Making Sense of the Numbers - DOs and DON'Ts of Quality Performance Testing

Click here to watch Making Sense of the Numbers - DOs and DON'Ts of Quality Performance Testing.

A quality performance test is broken up into 3 stages - (1) creating representative user scenarios; (2) scripting the actions of the simulated users; and (3) analyzing the results of the test. Unfortunately most tests are plagued by shortcuts taken at one of the 3 stages. Whether the mistake is not testing a common user path, choosing the wrong tool, or incorrectly believing bad data, a breakdown anywhere in the process leads to unnecessary fallout and likely little improvement in the site's performance. This presentation is a collection of lessons learned through a number of high concurrency load tests, both effective and failed. Through these lessons, we'll walk through each stage in depth to ensure that each and every load test is valid and beneficial the very first time.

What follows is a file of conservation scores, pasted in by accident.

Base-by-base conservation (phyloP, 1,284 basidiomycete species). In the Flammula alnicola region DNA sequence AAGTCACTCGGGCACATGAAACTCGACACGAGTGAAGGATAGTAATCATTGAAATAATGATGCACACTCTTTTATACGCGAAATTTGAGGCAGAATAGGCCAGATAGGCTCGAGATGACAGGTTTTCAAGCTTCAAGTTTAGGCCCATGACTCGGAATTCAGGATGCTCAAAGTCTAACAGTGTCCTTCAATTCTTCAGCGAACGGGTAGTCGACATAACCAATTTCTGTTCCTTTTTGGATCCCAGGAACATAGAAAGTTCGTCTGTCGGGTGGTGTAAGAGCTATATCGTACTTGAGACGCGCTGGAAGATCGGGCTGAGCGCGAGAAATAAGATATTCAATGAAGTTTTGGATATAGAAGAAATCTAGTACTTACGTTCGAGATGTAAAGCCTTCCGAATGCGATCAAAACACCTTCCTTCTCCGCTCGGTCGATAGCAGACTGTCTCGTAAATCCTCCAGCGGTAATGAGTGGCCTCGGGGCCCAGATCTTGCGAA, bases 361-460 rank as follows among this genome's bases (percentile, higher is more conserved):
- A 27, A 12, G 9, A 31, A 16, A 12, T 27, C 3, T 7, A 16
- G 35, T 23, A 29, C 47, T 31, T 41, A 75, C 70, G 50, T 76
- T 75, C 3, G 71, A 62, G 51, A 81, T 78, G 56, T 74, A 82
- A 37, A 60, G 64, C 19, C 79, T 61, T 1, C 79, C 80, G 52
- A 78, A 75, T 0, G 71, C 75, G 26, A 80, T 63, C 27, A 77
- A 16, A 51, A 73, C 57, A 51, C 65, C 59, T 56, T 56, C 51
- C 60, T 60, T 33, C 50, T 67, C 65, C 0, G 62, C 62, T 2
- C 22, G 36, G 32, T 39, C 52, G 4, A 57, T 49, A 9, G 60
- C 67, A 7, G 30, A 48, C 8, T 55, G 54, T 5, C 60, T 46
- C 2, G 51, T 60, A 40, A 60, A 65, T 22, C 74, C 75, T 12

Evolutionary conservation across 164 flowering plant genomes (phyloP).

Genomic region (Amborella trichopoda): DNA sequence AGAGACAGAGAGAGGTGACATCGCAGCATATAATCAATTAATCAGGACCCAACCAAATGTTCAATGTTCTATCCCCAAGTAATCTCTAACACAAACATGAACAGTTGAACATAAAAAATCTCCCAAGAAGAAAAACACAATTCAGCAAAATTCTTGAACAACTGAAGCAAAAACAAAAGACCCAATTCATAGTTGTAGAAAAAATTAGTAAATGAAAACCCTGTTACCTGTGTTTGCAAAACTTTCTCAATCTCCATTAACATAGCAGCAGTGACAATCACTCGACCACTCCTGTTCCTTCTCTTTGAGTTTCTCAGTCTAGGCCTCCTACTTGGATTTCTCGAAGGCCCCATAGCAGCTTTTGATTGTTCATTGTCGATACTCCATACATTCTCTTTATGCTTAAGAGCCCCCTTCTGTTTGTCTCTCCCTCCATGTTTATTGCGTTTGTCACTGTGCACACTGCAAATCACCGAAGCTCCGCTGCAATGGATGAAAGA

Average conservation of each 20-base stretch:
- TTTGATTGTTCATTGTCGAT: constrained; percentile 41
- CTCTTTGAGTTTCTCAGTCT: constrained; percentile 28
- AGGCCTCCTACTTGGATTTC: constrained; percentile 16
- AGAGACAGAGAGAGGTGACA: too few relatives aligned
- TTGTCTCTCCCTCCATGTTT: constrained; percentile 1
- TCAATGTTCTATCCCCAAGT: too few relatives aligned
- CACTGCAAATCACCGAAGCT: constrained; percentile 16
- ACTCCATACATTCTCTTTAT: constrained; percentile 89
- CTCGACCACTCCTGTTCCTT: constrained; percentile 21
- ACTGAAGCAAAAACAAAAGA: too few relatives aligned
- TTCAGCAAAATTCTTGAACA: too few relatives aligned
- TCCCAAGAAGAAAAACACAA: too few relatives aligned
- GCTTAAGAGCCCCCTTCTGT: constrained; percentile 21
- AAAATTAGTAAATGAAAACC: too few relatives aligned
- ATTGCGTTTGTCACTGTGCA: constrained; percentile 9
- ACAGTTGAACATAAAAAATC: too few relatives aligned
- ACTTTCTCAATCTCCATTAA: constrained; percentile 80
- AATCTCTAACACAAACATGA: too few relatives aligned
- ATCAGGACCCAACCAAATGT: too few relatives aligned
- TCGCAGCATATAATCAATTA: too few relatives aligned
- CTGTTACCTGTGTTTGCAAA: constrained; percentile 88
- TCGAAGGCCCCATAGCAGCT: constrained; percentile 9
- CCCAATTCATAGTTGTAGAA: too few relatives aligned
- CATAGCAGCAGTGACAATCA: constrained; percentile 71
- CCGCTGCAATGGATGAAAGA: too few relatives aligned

While this session is highly technical, the lessons themselves will attempt to address the concerns of everyone in the process, including sysadmins, developers, and even project managers. Performance testing is a critical component in any site launch for the entire project team. Sysadmins will benefit from knowing how to correlate data to different layers in the hosting stack. Developers will learn how to write precise tests and analyze their results. Project managers will gain the knowledge required to ensure the tests are accurate and indicative of real site performance.

Schedule info
Time slot: 
Wednesday, May 22 - 03:45pm-04:45pm
OR 201 - Phase2
Session Info
Coding + Development
Experience level: 


I will attend this session for sure . . . I think where Drupal is going with the larger projects, performance testing is going to become routine and will be automated and built into CI in a lot of cases.

As much as I want to cover the technical aspects of how the test runs, it's also vitally important that the right things are tested and the numbers mean something. As DevOps teams become more ubiquitous, I'm seeing a huge dearth in smart testing practices as a whole.